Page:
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Fergus Duniho wrote on 2003-12-17 UTC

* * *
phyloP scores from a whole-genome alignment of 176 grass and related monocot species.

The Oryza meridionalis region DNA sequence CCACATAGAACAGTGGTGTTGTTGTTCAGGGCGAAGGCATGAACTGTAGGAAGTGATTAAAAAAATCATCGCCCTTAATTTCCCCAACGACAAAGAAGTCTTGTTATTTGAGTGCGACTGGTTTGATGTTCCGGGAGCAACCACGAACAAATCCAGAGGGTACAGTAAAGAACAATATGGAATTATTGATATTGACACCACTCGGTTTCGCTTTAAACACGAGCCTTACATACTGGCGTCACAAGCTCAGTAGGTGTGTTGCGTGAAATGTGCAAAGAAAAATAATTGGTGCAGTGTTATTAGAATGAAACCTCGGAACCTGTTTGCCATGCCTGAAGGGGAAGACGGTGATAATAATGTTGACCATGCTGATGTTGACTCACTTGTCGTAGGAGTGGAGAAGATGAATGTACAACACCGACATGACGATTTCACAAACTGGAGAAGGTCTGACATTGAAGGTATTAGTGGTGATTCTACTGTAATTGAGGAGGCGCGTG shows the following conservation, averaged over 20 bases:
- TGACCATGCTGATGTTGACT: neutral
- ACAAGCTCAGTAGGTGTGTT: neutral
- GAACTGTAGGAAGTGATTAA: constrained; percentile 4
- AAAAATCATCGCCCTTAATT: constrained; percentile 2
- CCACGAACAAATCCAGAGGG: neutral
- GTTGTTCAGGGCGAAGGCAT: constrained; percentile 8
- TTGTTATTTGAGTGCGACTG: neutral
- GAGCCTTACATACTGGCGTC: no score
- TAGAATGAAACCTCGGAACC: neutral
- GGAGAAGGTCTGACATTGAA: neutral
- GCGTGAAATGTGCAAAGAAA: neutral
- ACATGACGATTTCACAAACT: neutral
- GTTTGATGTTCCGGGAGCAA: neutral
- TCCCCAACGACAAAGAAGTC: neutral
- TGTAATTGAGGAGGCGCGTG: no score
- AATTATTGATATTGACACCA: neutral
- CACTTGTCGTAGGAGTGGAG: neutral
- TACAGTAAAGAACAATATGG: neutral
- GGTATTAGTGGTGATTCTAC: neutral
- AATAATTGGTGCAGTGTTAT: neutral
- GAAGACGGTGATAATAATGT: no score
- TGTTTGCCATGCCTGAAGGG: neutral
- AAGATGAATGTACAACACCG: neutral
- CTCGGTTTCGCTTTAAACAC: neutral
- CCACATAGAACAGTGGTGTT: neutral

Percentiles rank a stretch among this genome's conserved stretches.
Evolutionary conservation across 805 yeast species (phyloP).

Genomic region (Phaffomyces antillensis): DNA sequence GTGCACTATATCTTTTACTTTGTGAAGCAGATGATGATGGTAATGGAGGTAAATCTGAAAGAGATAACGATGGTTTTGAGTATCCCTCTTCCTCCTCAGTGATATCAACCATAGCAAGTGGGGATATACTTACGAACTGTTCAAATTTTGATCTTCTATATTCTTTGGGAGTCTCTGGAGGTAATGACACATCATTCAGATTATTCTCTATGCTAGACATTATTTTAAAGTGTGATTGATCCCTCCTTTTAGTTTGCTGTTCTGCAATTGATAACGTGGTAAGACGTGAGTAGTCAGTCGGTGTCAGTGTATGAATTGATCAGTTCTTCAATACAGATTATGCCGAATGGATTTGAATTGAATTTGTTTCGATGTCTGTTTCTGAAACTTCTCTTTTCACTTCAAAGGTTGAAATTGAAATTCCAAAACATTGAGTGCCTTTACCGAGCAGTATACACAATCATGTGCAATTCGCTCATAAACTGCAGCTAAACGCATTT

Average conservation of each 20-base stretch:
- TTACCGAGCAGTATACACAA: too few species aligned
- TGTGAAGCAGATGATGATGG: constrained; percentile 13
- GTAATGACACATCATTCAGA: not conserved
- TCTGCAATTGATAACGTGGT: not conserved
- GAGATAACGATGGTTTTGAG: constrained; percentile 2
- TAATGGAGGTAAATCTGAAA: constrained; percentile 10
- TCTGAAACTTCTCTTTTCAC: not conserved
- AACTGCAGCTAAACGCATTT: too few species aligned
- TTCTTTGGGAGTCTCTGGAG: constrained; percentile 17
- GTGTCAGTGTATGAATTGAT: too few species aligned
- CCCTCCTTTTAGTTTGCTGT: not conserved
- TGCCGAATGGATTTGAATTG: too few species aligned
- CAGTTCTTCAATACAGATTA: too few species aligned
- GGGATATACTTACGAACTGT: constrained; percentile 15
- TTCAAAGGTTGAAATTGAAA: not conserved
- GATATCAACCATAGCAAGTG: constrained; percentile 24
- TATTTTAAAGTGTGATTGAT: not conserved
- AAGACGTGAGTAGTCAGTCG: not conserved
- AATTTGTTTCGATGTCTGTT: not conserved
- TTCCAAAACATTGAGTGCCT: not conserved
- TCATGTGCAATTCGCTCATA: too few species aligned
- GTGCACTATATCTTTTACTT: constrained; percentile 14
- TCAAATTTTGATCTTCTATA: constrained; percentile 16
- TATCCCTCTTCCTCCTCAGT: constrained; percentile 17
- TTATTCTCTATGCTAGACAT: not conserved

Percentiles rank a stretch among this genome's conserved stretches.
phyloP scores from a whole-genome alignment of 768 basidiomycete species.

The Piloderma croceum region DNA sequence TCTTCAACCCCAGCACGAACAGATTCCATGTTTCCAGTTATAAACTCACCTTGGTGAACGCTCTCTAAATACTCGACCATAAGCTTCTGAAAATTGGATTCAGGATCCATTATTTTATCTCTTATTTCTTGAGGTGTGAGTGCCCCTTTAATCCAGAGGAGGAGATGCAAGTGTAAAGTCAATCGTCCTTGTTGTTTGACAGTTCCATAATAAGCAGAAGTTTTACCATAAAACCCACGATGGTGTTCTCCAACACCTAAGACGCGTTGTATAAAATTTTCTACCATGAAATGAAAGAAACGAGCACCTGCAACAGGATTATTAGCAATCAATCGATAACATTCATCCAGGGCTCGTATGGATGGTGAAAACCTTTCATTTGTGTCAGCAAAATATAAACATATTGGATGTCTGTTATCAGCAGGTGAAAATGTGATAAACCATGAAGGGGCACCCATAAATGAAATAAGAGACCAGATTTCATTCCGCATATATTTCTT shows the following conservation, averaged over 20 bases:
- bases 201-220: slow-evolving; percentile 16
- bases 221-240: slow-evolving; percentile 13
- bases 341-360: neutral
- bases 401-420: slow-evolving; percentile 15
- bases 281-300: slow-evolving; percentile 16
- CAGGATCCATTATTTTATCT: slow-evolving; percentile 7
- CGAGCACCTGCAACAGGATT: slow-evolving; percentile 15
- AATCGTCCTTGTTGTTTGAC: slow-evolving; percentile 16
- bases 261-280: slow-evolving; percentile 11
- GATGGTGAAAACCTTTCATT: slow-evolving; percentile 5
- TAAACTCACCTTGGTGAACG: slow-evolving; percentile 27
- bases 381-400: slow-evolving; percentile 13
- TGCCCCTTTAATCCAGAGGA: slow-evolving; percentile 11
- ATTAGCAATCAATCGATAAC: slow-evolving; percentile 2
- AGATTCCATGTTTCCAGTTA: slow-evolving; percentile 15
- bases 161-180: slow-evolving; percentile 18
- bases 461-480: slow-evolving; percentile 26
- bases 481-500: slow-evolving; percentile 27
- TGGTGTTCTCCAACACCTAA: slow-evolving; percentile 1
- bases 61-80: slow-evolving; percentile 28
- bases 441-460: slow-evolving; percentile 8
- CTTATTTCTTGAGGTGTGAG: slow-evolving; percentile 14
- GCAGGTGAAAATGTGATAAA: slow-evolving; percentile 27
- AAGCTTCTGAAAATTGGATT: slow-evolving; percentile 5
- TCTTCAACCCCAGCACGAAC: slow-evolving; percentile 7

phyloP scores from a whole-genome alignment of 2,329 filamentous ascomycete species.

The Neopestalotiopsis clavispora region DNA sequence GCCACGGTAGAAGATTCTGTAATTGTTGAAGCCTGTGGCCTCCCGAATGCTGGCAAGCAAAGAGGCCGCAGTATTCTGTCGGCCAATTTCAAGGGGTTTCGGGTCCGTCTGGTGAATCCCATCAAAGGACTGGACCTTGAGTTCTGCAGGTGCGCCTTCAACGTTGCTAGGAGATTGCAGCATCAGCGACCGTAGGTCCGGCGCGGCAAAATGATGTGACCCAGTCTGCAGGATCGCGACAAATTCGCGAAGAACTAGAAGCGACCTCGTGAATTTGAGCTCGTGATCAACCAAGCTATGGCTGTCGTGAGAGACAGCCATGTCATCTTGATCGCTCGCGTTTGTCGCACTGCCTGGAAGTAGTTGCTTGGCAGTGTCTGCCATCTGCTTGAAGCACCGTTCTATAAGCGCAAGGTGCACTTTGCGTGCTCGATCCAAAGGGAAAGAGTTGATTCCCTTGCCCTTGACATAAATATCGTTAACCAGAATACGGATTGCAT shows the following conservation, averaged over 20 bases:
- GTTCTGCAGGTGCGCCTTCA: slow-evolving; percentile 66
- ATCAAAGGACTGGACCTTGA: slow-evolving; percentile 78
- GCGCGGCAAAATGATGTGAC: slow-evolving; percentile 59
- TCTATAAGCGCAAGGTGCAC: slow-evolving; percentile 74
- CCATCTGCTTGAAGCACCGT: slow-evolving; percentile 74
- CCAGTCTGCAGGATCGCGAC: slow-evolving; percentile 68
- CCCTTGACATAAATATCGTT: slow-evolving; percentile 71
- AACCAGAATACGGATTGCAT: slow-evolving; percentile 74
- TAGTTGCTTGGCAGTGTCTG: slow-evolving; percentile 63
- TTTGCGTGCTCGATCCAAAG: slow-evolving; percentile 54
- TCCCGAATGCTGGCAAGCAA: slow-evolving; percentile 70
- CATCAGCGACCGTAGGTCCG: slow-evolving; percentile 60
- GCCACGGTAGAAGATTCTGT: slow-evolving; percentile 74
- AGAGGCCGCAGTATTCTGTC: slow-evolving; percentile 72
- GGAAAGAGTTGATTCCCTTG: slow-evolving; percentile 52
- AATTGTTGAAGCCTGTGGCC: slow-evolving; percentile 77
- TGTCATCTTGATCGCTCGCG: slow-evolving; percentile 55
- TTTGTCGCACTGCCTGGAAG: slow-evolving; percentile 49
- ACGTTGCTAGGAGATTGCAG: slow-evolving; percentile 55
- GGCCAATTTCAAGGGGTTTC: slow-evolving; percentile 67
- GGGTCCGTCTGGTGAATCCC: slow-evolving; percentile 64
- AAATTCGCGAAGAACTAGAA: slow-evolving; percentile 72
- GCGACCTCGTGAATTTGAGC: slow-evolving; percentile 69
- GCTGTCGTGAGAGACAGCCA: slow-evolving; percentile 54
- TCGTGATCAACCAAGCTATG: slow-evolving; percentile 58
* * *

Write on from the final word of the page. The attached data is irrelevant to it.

<P>I have reason to doubt that Schmidt's use of the name Spiderball is a violation of Paranto's trademark. My reason is this. Marvel Comics owns the trademark on the name Captain Marvel, yet DC has its own Captain Marvel. Marvel can stop DC from publishing a comic with the name Captain Marvel on the cover, but it can't stop DC from publishing titles like Shazam and 'The Power of Shazam,' which feature DC's Captain Marvel, because trademarks are limited in what they protect. As <A HREF='http://briefs.toddverbeek.com/archives/000064.html'>Captain Marvel vs. Captain Marvel</A>, a page I found on the subject says,</P> <BLOCKQUOTE>... trademark protection isn't nearly as broad or secure as copyright protection. It only covers 'marks' (such as logos or names) used 'in trade' (the packaging and marketing of goods and services). Think of it this way: copyright applies to the entire contents of a book, from cover to cover. Trademark applies to only the cover. That's because the cover is what shows on a retailer's display rack: the marketing part.</BLOCKQUOTE> <P>Since the Spiderball game isn't being sold at all, much less being sold on toy shelves next to the Spiderball toy, it is not part of the world of trade. If it were being sold in stores, Paranto would have every right to demand a name change. But it's not. It's just a description of a noncommercial game on a non-profit website.</P>

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